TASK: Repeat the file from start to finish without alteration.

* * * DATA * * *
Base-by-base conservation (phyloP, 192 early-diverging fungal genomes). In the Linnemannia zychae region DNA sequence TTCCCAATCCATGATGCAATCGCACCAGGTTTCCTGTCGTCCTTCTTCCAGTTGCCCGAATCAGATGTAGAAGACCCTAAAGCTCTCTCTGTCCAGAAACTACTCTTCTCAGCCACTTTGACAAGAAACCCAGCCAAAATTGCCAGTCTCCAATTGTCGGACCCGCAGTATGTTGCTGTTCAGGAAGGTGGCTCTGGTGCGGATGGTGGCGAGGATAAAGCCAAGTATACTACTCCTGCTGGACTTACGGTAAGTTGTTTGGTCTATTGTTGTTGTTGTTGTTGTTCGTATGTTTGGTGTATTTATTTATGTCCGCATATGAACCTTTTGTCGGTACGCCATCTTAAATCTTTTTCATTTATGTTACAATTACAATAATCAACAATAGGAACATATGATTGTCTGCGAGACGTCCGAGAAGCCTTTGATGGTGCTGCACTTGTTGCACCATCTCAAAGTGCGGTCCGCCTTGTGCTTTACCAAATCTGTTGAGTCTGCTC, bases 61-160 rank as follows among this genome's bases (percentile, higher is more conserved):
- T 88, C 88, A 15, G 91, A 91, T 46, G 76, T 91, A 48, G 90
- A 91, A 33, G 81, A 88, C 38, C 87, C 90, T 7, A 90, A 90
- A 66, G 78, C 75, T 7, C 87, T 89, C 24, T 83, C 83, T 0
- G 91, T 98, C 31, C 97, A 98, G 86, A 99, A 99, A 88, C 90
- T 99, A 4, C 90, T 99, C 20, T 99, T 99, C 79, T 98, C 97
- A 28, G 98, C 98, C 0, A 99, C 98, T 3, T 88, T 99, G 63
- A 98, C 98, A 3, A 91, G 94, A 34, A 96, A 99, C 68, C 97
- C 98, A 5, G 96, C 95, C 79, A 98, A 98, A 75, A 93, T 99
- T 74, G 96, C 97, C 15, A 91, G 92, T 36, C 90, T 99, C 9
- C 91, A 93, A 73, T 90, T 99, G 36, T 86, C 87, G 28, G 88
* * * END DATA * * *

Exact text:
Base-by-base conservation (phyloP, 192 early-diverging fungal genomes). In the Linnemannia zychae region DNA sequence TTCCCAATCCATGATGCAATCGCACCAGGTTTCCTGTCGTCCTTCTTCCAGTTGCCCGAATCAGATGTAGAAGACCCTAAAGCTCTCTCTGTCCAGAAACTACTCTTCTCAGCCACTTTGACAAGAAACCCAGCCAAAATTGCCAGTCTCCAATTGTCGGACCCGCAGTATGTTGCTGTTCAGGAAGGTGGCTCTGGTGCGGATGGTGGCGAGGATAAAGCCAAGTATACTACTCCTGCTGGACTTACGGTAAGTTGTTTGGTCTATTGTTGTTGTTGTTGTTGTTCGTATGTTTGGTGTATTTATTTATGTCCGCATATGAACCTTTTGTCGGTACGCCATCTTAAATCTTTTTCATTTATGTTACAATTACAATAATCAACAATAGGAACATATGATTGTCTGCGAGACGTCCGAGAAGCCTTTGATGGTGCTGCACTTGTTGCACCATCTCAAAGTGCGGTCCGCCTTGTGCTTTACCAAATCTGTTGAGTCTGCTC, bases 61-160 rank as follows among this genome's bases (percentile, higher is more conserved):
- T 88, C 88, A 15, G 91, A 91, T 46, G 76, T 91, A 48, G 90
- A 91, A 33, G 81, A 88, C 38, C 87, C 90, T 7, A 90, A 90
- A 66, G 78, C 75, T 7, C 87, T 89, C 24, T 83, C 83, T 0
- G 91, T 98, C 31, C 97, A 98, G 86, A 99, A 99, A 88, C 90
- T 99, A 4, C 90, T 99, C 20, T 99, T 99, C 79, T 98, C 97
- A 28, G 98, C 98, C 0, A 99, C 98, T 3, T 88, T 99, G 63
- A 98, C 98, A 3, A 91, G 94, A 34, A 96, A 99, C 68, C 97
- C 98, A 5, G 96, C 95, C 79, A 98, A 98, A 75, A 93, T 99
- T 74, G 96, C 97, C 15, A 91, G 92, T 36, C 90, T 99, C 9
- C 91, A 93, A 73, T 90, T 99, G 36, T 86, C 87, G 28, G 88